I’ve always wondered: is it any surprise call centre employees aren’t motivated enough when popular culture often portrays their working lives as steeped in monotony? Like a dreadful Lowry painting of Mancunian mill workers, we see reams of books and films featuring actors as call centre agents, mouthing scripted responses, and walking in and out of call centres like matchstick men on autopilot. It’s always the last job for a TV character when they’ve reached the end of the line in terms of career prospects, or the first job for a rags-to-riches story on film.
It may be a case of art mimicking real life and societal attitudes, rather than life imitating art. But, whenever I’m flipping through TV channels, that really is the first thing that comes to mind. Is it any wonder people derive very little value from these roles? It’s a shame because the agent role is rapidly evolving now that intelligent automated solutions and systems are replacing the chunk of the call centre function that warranted those soul-crushing scripted responses.
Don’t get me wrong. There will always be a fair bit of repetition to call centre work. But how can we get call centre employees to love what they do, boost the value they derive from their work, and ultimately provide outstanding customer service? There is a body of research out there that shows employee self-worth to be the key.
In a previous blog, my colleague spoke about giving call centre staff the gift of time so they can chisel away and really get to the core of what’s troubling their most frustrated customers. Investment in technology with the right approach and attitude can help you rejig your budget towards a core support team that’s better skilled and more motivated in delivering stellar customer service.
The first step within this two-pronged strategy would be to hire the right people with the right skills and competencies to be able to meet customer wants and expectations. Management must sit down and review in detail the recruitment processes, which would in turn quickly move in on prospects with the ideal competencies: communication and people skills and a healthy interest in customer service.
The second step would be to retrain existing staff through training programs, which would conveniently also build workplace self-worth and motivation. Investing in training would improve customer satisfaction as well as the performance of agents delivering that experience. So, how do you go about training and motivating customer service staff, which we know are often disengaged? How do you reduce the high churn in the industry? Burford Partners’ P4 model - Pay, People, Place and Purpose - could be the answer.
‘Pay’ your employees well, so they understand you place value on their contribution. However altruistic the company’s motives, at least at this point in time, the pay for a call centre employee won’t equal the salary of an investment banker but remuneration could move towards the higher end of the band if intelligent, cost-effective automation chugs away in the background and takes away the need for hiring a large call centre team.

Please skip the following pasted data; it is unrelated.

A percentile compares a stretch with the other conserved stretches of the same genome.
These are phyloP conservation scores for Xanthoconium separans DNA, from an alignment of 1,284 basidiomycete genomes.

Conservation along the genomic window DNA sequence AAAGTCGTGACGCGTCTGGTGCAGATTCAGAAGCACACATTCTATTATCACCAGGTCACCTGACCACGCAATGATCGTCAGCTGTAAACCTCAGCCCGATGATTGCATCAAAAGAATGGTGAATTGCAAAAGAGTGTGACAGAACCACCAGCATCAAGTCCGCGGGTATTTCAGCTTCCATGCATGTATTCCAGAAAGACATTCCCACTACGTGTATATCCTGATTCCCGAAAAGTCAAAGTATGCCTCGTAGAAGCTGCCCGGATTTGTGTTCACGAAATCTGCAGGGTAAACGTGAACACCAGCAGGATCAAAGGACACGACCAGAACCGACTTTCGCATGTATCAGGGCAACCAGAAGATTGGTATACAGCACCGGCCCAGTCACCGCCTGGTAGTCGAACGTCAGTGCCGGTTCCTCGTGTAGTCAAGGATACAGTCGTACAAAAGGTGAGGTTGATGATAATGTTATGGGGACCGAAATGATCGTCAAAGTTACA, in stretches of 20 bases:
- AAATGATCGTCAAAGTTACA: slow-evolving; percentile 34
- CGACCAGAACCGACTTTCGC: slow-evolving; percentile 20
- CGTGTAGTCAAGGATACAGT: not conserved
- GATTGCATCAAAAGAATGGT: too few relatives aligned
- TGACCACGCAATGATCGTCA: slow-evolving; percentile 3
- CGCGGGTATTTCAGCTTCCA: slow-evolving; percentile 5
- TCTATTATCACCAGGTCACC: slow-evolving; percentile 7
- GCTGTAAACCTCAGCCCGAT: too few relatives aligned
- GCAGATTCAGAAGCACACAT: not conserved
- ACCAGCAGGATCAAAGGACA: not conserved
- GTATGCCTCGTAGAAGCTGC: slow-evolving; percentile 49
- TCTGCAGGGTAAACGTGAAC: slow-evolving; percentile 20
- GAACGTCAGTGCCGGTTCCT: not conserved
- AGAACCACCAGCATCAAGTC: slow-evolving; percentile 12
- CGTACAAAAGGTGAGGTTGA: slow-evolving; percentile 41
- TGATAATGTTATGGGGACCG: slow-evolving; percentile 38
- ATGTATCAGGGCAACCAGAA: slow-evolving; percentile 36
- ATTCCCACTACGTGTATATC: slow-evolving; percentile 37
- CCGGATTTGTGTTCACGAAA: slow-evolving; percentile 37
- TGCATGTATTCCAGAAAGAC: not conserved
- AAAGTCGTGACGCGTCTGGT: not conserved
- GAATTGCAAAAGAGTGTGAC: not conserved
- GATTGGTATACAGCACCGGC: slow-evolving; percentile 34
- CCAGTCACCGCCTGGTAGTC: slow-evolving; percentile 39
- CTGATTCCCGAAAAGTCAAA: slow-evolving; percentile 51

How the ‘People’ around you treat you matters, so it’s important to have an understanding manager who isn’t just focused on meeting targets, but also recognises the value of call centre work. And this ties in well with the third corner of the quadrant – Purpose – as it’s vital for the manager or supervisor to effectively articulate the value of a call centre agent’s role and the link between their job and profitability of a company. Excelling in customer services means brand loyalty, advocacy and retention, and that can only be a good thing for revenue. Don’t ignore employees that add to your repository of intangibles that can turn your customer service from good to great.
The last one – Place – is my favourite. Call centre agents now have more authority; for example, they can give consumers a discount on their discretion or a full refund on a retail item, letting them keep those shoes or trousers as a gesture of goodwill – but it’s important for the industry to reflect inwards and have the conversation: will a call centre role ever really be self-actualising for an employee? Will it have the same sense of glamour a preppy college graduate feels in a brand management role in the City, or the sense of joy an instagrammer feels having received a first sponsorship paycheck after writing and photographing his or her passions? Sadly that’s not the case.
So, what can we do in terms of changing workplace policies and procedures to instead make the office a pleasant place that could potentially enable employees to bring in some of their passions and interests outside work to the fore. Could the offices have a media library or a book bank? Could the cafeteria food be free or sourced from lean and clean organic kitchens? Could the offices have a stunning view of the river and breakout rooms and pods where employees can unwind and take power naps? Obviously understanding the motivations and drives of your employees is key – no one centre is the same in terms of overall personality or interests. Design an office people look forward to spending time in and something they can gloat about over a pint with their friends and partners!
We’re seeing massive worker-led movements across the world shaping politics, where more and more people yearning for a different time when working on assembly lines in manufacturing was a source of immense pride. Politics aside, we really need to understand why and how something that is now perceived as monotonous like car parts assembly was such a beacon of working class pride, evidencing that it’s not only the nature of the job that affects self-worth – great people, a great office, a real sense of purpose, and a fair wage is the secret formula to employees loving their work and giving their absolute best performance every day.